DR Congo + 1 more

No let up in DR Congo rights violations - campaigners

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By Hereward Holland

RUTSHURU, Congo, Nov 24 (Reuters) - Civilians on both sides of the front lines in eastern Congo are being killed, raped and abducted by both Tutsi rebels and government troops despite a lull in fighting, human rights campaigners said on Monday.

After weeks of combat which displaced a quarter of a million people, rebel fighters loyal to renegade Tutsi General Laurent Nkunda pulled back from some frontline positions last week in Democratic Republic of Congo's North Kivu province.

A ceasefire declared by Nkunda in late October, when he halted his advance on the provincial capital Goma, was ratified on Nov. 16, leading to a week of relative calm.

But New York-based Human Rights Watch (HRW), citing reports from victims, witnesses and local rights activists, says abuses against civilians, including killings, rapes and kidnappings, have gone on in both rebel- and government-controlled zones.

"We are getting reports of killings in Kiwanja and disappearances in other locations committed by both sides that indicate serious human rights violations are ongoing," HRW Congo researcher Anneke Van Woudenberg told Reuters.

Nkunda's National Congress for the Defence of the People (CNDP) rebels took Kiwanja and Rutshuru in their advance. Rights activists accused the rebels and rival pro-government Mai-Mai militia of tit-for-tat killings of dozens of civilians.

The U.N. peacekeeping mission in Congo (MONUC) called the killings, along with recruitment of child soldiers, war crimes.

The CNDP denied its fighters were responsible for the murders in Kiwanja and blamed the Mai Mai militia.

In a letter to Nkunda last week, MONUC chief Alan Doss, demanded that he put an end to abuses against civilians.

"(The UN) continues to receive pertinent information relative to grave violations of international humanitarian law and human rights attributed to your elements," Doss wrote.

LIVING IN FEAR

The CNDP says its occupation of Rutshuru and Kiwanja aims to protect their civilian population. But several residents said they lived in fear of the rebels, whom they said accused them of siding with the CNDP's sworn enemies, Rwandan Hutu rebels of the Democratic Forces for the Liberation of Rwanda (FDLR).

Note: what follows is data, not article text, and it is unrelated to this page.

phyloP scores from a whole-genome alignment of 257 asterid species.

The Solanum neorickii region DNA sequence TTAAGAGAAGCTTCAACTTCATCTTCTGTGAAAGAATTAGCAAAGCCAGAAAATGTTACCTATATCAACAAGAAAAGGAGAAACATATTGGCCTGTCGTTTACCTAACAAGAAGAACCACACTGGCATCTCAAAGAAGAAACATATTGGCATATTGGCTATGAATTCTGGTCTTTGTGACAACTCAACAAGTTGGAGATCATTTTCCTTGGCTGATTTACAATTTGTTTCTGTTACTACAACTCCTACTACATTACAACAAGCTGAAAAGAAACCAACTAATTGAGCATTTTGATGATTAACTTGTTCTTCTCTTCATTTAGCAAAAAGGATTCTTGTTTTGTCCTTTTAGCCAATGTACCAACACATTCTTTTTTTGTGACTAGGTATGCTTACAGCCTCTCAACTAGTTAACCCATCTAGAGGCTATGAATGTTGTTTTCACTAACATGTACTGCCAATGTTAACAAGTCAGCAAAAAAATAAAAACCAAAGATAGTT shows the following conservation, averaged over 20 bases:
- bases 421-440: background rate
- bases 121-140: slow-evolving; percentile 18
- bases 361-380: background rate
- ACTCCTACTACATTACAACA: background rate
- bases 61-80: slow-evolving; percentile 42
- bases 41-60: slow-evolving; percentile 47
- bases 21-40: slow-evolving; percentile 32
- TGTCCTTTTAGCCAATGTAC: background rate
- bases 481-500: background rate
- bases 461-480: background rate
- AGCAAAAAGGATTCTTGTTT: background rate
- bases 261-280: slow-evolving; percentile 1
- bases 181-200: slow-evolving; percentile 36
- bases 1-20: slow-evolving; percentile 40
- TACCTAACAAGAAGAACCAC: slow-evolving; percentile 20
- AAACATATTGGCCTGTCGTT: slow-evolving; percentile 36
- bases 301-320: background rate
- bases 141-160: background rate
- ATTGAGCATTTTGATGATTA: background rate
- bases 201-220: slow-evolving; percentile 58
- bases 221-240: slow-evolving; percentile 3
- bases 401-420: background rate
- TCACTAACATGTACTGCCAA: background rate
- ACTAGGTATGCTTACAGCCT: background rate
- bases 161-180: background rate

"If you speak Kinyarwanda, they think you are FDLR. They take you into the bush and kill you," Shabani Sibumami, a teacher in Kiwanja, said. "If Nkunda's soldiers really were here to protect us, we wouldn't be so afraid," he added.

Nkunda, from Congo's minority Tutsi community, cites the presence of the FDLR in the east as the justification for his four-year-old rebellion, which he says aims to defend Tutsis.

The Rwandan Hutu FDLR includes soldiers who carried out the 1994 genocide in Rwanda of 800,000 Tutsis and moderate Hutus. Tutsi-led Rwanda denies repeated Congolese government allegations that it supports Nkunda.

Rights groups also accuse the Congolese army of excesses. On at least two occasions, in Goma and Kanyabayonga, U.N. officials and aid workers say government troops went on a rampage of assaults, rapes and looting after fleeing from the rebels.

Rights campaigners also accuse the army of preying upon starving refugees living in squalid camps around Goma.

On Sunday, Congolese soldiers pulled around two dozen people from a U.N. convoy they had stopped, beat them, and loaded them, bound, into army trucks. "We suspected there were rebel elements," the army's Col. Jean Mugungu told Reuters.

MONUC spokesman Lt.-Col. Jean-Paul Dietrich denied those seized were rebels, saying 10 were Mai-Mai militia who had surrendered and 10 police officers brought out of rebel zones.

Dietrich said the men taken away were "incorrectly" treated and spent the night at military headquarters in Goma.

"When there's a big crowd with the army, what can we do? ... We had to negotiate," Dietrich said, explaining the action of the U.N. soldiers who let the men be pulled from their convoy.

(Additional reporting by Finbarr O'Reilly in Goma and Joe Bavier in Kinshasa; Editing by Pascal Fletcher)

Reuters - Thomson Reuters Foundation
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